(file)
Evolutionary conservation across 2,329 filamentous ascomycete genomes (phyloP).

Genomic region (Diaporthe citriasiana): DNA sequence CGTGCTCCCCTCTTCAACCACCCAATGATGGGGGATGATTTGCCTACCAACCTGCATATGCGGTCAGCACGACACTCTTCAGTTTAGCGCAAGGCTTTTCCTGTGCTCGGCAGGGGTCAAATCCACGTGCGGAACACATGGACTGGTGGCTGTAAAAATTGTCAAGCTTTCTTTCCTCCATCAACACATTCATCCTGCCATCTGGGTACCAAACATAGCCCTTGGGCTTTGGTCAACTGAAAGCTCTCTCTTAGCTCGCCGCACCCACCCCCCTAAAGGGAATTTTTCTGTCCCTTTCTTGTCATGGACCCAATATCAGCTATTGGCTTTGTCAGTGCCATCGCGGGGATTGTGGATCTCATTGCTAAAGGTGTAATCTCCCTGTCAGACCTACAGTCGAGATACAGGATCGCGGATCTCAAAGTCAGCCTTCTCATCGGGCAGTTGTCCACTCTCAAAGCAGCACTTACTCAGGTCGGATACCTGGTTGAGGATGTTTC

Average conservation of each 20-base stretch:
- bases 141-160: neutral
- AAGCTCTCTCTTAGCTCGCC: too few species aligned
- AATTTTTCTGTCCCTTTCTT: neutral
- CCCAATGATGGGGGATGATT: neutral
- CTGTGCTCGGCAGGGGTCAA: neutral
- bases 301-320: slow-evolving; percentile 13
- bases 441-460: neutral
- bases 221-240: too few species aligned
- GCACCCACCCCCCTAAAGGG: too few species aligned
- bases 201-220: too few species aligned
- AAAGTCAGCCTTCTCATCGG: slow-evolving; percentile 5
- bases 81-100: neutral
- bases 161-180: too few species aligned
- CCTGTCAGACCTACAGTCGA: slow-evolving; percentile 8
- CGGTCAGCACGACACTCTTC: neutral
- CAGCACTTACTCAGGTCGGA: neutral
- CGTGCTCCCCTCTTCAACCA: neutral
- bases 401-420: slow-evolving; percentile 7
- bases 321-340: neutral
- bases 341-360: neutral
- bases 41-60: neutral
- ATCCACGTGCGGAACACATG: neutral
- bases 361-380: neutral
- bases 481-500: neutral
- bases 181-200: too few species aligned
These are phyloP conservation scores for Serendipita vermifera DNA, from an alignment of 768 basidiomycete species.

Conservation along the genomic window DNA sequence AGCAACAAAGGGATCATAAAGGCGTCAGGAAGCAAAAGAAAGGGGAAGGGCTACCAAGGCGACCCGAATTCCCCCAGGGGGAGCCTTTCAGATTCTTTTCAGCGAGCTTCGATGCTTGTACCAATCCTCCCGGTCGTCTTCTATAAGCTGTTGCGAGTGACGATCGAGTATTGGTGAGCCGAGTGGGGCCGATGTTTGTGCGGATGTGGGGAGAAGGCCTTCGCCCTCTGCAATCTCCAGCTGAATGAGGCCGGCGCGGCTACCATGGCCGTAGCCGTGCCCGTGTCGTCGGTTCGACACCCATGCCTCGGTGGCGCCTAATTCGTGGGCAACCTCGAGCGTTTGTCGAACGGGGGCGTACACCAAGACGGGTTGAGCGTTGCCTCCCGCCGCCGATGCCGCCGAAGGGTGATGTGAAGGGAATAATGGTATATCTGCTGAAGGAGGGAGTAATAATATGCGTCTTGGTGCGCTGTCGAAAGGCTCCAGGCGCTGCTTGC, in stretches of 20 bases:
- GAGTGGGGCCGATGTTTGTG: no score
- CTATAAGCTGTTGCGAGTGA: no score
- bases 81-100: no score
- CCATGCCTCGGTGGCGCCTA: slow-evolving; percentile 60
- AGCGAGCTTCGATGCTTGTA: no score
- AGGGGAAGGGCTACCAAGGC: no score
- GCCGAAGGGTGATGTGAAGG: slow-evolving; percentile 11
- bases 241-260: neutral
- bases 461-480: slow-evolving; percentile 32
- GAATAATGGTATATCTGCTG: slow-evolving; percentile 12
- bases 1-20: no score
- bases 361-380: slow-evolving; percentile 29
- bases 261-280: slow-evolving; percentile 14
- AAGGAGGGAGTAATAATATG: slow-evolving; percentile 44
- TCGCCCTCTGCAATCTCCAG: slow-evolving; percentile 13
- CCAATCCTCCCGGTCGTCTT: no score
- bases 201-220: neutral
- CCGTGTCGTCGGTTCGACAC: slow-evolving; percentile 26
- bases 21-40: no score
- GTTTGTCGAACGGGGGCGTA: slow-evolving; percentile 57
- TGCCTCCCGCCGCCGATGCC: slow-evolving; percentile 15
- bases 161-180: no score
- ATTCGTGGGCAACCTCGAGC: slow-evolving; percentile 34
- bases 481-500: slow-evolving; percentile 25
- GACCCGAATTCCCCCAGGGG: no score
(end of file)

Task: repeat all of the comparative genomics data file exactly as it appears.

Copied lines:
Evolutionary conservation across 2,329 filamentous ascomycete genomes (phyloP).

Genomic region (Diaporthe citriasiana): DNA sequence CGTGCTCCCCTCTTCAACCACCCAATGATGGGGGATGATTTGCCTACCAACCTGCATATGCGGTCAGCACGACACTCTTCAGTTTAGCGCAAGGCTTTTCCTGTGCTCGGCAGGGGTCAAATCCACGTGCGGAACACATGGACTGGTGGCTGTAAAAATTGTCAAGCTTTCTTTCCTCCATCAACACATTCATCCTGCCATCTGGGTACCAAACATAGCCCTTGGGCTTTGGTCAACTGAAAGCTCTCTCTTAGCTCGCCGCACCCACCCCCCTAAAGGGAATTTTTCTGTCCCTTTCTTGTCATGGACCCAATATCAGCTATTGGCTTTGTCAGTGCCATCGCGGGGATTGTGGATCTCATTGCTAAAGGTGTAATCTCCCTGTCAGACCTACAGTCGAGATACAGGATCGCGGATCTCAAAGTCAGCCTTCTCATCGGGCAGTTGTCCACTCTCAAAGCAGCACTTACTCAGGTCGGATACCTGGTTGAGGATGTTTC

Average conservation of each 20-base stretch:
- bases 141-160: neutral
- AAGCTCTCTCTTAGCTCGCC: too few species aligned
- AATTTTTCTGTCCCTTTCTT: neutral
- CCCAATGATGGGGGATGATT: neutral
- CTGTGCTCGGCAGGGGTCAA: neutral
- bases 301-320: slow-evolving; percentile 13
- bases 441-460: neutral
- bases 221-240: too few species aligned
- GCACCCACCCCCCTAAAGGG: too few species aligned
- bases 201-220: too few species aligned
- AAAGTCAGCCTTCTCATCGG: slow-evolving; percentile 5
- bases 81-100: neutral
- bases 161-180: too few species aligned
- CCTGTCAGACCTACAGTCGA: slow-evolving; percentile 8
- CGGTCAGCACGACACTCTTC: neutral
- CAGCACTTACTCAGGTCGGA: neutral
- CGTGCTCCCCTCTTCAACCA: neutral
- bases 401-420: slow-evolving; percentile 7
- bases 321-340: neutral
- bases 341-360: neutral
- bases 41-60: neutral
- ATCCACGTGCGGAACACATG: neutral
- bases 361-380: neutral
- bases 481-500: neutral
- bases 181-200: too few species aligned
These are phyloP conservation scores for Serendipita vermifera DNA, from an alignment of 768 basidiomycete species.

Conservation along the genomic window DNA sequence AGCAACAAAGGGATCATAAAGGCGTCAGGAAGCAAAAGAAAGGGGAAGGGCTACCAAGGCGACCCGAATTCCCCCAGGGGGAGCCTTTCAGATTCTTTTCAGCGAGCTTCGATGCTTGTACCAATCCTCCCGGTCGTCTTCTATAAGCTGTTGCGAGTGACGATCGAGTATTGGTGAGCCGAGTGGGGCCGATGTTTGTGCGGATGTGGGGAGAAGGCCTTCGCCCTCTGCAATCTCCAGCTGAATGAGGCCGGCGCGGCTACCATGGCCGTAGCCGTGCCCGTGTCGTCGGTTCGACACCCATGCCTCGGTGGCGCCTAATTCGTGGGCAACCTCGAGCGTTTGTCGAACGGGGGCGTACACCAAGACGGGTTGAGCGTTGCCTCCCGCCGCCGATGCCGCCGAAGGGTGATGTGAAGGGAATAATGGTATATCTGCTGAAGGAGGGAGTAATAATATGCGTCTTGGTGCGCTGTCGAAAGGCTCCAGGCGCTGCTTGC, in stretches of 20 bases:
- GAGTGGGGCCGATGTTTGTG: no score
- CTATAAGCTGTTGCGAGTGA: no score
- bases 81-100: no score
- CCATGCCTCGGTGGCGCCTA: slow-evolving; percentile 60
- AGCGAGCTTCGATGCTTGTA: no score
- AGGGGAAGGGCTACCAAGGC: no score
- GCCGAAGGGTGATGTGAAGG: slow-evolving; percentile 11
- bases 241-260: neutral
- bases 461-480: slow-evolving; percentile 32
- GAATAATGGTATATCTGCTG: slow-evolving; percentile 12
- bases 1-20: no score
- bases 361-380: slow-evolving; percentile 29
- bases 261-280: slow-evolving; percentile 14
- AAGGAGGGAGTAATAATATG: slow-evolving; percentile 44
- TCGCCCTCTGCAATCTCCAG: slow-evolving; percentile 13
- CCAATCCTCCCGGTCGTCTT: no score
- bases 201-220: neutral
- CCGTGTCGTCGGTTCGACAC: slow-evolving; percentile 26
- bases 21-40: no score
- GTTTGTCGAACGGGGGCGTA: slow-evolving; percentile 57
- TGCCTCCCGCCGCCGATGCC: slow-evolving; percentile 15
- bases 161-180: no score
- ATTCGTGGGCAACCTCGAGC: slow-evolving; percentile 34
- bases 481-500: slow-evolving; percentile 25
- GACCCGAATTCCCCCAGGGG: no score